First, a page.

2. Lift your mood.  Overwhelm brings a heavy energy.  Use music, fresh flowers, aromas, or whatever works for you to get a lift.  I keep a bottle of orange essential oil at my desk because I find that a drop of two perks me up almost instantly.
  3. Focus intently for a short time.  After my computer a telephone, my most-used piece of office equipment is a digital timer.  When I feel stuck, I’ll set the timer for 45 minutes and power through that time, knowing that I can take a break as soon as the timer beeps.  I also compete against myself using the timer to see how quickly I can sort through papers or complete other dreaded tasks.  The timer gets me going, and I usually keep going (thanks to momentum) after it sounds.
  4. Clean it up.  Clutter reduces productivity and creates overwhelm.  If your desk is messy, set aside 15 minutes to clear it off, even if that means stacking papers and moving them to the floor.  If your email in-box is so full that you feel anxious when you open it, set aside an hour to tame it.  (Don’t know how to accomplish that in an hour?  Help is coming soon.)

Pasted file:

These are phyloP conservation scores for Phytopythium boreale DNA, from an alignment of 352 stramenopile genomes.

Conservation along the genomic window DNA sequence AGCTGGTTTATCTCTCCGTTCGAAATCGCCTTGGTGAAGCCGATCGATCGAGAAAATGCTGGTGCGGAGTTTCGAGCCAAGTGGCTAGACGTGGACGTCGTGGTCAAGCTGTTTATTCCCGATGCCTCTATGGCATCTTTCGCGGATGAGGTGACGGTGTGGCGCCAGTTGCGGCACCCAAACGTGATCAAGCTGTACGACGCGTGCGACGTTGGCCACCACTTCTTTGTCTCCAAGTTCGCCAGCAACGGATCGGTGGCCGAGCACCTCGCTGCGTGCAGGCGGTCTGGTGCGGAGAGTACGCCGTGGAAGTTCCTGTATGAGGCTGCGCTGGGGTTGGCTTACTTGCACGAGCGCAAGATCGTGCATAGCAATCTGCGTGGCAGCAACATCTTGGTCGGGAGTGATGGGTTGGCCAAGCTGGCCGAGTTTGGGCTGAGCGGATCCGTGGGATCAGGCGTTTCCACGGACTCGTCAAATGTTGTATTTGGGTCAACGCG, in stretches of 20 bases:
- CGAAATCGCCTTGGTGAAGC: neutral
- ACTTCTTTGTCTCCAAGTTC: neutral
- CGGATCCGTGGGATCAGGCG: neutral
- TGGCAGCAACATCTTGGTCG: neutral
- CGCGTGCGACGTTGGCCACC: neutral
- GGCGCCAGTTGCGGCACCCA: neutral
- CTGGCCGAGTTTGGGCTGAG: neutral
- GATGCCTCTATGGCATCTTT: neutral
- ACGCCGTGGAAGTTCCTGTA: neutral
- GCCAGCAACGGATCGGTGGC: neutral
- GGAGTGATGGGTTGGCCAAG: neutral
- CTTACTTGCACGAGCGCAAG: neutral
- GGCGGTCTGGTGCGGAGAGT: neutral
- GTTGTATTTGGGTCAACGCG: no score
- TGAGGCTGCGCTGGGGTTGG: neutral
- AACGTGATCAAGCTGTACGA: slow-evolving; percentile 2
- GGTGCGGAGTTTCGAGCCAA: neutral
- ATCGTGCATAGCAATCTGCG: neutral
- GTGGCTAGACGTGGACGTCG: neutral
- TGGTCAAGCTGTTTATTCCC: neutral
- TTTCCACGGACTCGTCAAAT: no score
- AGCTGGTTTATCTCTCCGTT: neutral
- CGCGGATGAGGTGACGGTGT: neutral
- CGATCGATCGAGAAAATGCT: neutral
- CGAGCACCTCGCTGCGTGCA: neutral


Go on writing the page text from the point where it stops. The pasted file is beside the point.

5. Call in the reinforcements.  Find the right help for the source of your overwhelm.  Perhaps your assistant can help your clear your desk, or a colleague may be able to give you feedback to help cut through mental clutter.  When you feel overwhelmed, it’s hard to see outside the bubble of stress.  Get some help.
  6. Dump it.  One common source of overwhelm is the mental task list.  When you’re juggling “must do” items in your head, fighting to remember all of them, you’re pulling energy away from productive activity to simple memory maintenance.  Do a brain dump and get the tasks on paper and free up your mind for more useful work.
  7. Get out of the office and do something else.  Admittedly, you can’t always implement this tip, but it can be very effective.  Have you ever noticed how often brilliant ideas strike while you’re in the shower, running, walking the dog, or doing other activities unrelated to work?  When the body is working and the mind is free to wander, creativity flourishes.
  8. Access a different part of your brain.  One litigator I know uses art to focus himself before trial.  Art allows him to pull back from the logical, analytical side of his brain and bring forward the emotional and creative parts.  What can you do to bring balance?